By Eugene Mulero, CQ Staff
The House easily passed legislation on Wednesday that would allow taxpayers to claim Haiti earthquake-related charitable deductions on their 2009 tax returns, as long as they make the contributions before March 1. The bill (HR 4462), which passed by voice vote, is sponsored by Ways and Means Chairman Charles B. Rangel of New York. Without the legislation, taxpayers would have to wait until 2011, when they file their 2010 taxes, to take the itemized deduction for any Haiti donations this year.
“What this bill does is allow Americans and others to make generous cash contributions to the charity of their choice and at the same time not have to wait until next year to be able to deduct this as a charitable contribution,” Rangel explained on the floor.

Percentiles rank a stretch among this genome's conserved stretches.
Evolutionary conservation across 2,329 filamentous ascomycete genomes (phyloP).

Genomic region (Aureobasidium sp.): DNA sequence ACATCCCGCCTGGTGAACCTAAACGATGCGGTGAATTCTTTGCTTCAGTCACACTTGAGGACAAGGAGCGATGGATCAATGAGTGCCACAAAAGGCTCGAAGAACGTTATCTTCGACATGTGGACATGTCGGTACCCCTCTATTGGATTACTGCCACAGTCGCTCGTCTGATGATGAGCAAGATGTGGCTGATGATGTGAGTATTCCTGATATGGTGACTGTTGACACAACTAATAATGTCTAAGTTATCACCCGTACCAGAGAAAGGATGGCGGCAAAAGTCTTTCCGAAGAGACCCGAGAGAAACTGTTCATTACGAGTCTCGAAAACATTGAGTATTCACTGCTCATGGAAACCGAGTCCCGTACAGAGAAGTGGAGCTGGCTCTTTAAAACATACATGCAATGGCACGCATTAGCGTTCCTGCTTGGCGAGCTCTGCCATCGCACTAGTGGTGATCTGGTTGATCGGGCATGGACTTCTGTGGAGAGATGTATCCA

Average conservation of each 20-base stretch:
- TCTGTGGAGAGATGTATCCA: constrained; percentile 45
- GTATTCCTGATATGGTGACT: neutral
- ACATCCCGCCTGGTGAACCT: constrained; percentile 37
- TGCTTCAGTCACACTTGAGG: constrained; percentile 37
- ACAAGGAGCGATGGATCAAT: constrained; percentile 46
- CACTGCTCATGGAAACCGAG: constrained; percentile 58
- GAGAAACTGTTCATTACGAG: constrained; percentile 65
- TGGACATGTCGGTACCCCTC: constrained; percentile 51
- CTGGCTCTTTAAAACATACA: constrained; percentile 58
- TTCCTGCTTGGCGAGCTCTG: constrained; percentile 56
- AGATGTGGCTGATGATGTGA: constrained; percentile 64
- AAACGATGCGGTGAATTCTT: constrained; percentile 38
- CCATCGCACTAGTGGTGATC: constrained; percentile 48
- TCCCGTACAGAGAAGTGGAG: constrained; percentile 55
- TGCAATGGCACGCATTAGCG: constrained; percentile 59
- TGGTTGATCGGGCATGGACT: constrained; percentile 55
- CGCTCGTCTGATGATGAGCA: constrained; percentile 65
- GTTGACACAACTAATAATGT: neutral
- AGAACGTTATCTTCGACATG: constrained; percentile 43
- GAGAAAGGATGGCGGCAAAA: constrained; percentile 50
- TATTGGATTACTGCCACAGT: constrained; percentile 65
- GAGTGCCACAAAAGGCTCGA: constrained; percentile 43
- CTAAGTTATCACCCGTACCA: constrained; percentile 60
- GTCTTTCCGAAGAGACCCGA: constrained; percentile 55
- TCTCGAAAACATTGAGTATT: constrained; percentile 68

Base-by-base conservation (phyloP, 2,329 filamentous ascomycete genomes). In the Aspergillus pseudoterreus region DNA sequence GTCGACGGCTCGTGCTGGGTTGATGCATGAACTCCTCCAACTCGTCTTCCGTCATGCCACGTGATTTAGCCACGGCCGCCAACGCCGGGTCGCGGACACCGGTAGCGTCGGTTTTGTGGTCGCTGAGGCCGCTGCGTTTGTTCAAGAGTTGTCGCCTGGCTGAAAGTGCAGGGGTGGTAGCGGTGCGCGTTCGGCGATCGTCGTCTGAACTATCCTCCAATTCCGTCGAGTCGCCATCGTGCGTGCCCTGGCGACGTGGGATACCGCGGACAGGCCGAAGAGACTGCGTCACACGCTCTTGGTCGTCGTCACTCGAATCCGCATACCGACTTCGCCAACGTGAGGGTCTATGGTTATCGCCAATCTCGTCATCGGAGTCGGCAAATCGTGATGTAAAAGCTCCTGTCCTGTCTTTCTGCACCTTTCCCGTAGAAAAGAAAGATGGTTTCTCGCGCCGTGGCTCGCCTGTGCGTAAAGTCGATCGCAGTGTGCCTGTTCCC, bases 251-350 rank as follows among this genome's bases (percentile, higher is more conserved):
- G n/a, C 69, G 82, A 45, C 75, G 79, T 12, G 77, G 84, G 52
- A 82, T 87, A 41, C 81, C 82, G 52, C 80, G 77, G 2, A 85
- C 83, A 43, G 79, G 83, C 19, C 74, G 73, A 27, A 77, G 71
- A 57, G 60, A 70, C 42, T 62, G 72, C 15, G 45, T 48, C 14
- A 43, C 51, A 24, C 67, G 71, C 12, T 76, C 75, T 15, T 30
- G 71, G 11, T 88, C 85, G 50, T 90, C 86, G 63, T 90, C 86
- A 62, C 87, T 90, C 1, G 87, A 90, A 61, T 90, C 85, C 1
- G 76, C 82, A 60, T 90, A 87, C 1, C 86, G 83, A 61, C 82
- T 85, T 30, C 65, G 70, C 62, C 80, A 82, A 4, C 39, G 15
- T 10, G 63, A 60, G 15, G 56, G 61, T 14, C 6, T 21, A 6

The bill also would allow contributions made via text messages to be deducted. To qualify, filers would need to show a telephone bill to prove the donation, Rangel added.
An official with the American Red Cross said the nonprofit has received more than $22 million in text-based donations from U.S. users for Haiti relief efforts.
The Ways and Means Committee approved the measure Jan. 19. Cosponsors of the legislation include Ways and Means ranking Republican Dave Camp of Michigan, as well as majority Whip James E. Clyburn, D-S.C., and Minority Whip Eric Cantor, R-Va.
“The people of these United States of America are going to call upon us in order to respond to the people of Haiti,” Clyburn said, adding: “And for us to offer all Americans the opportunity to deduct on their 2009 taxes in a contribution they make to this effort . . . will go a long way.”
The measure would decrease federal fiscal year budget receipts by $2 million over the period of fiscal 2010 through 2019, according to an estimate from the Congressional Budget Office. Senate leaders are expected to move ahead with their version of the bill soon, according to a Democratic aide. The Senate version would waive the normal rule that limits charitable deductions to 50 percent of individual adjusted gross income and 10 percent of corporate income.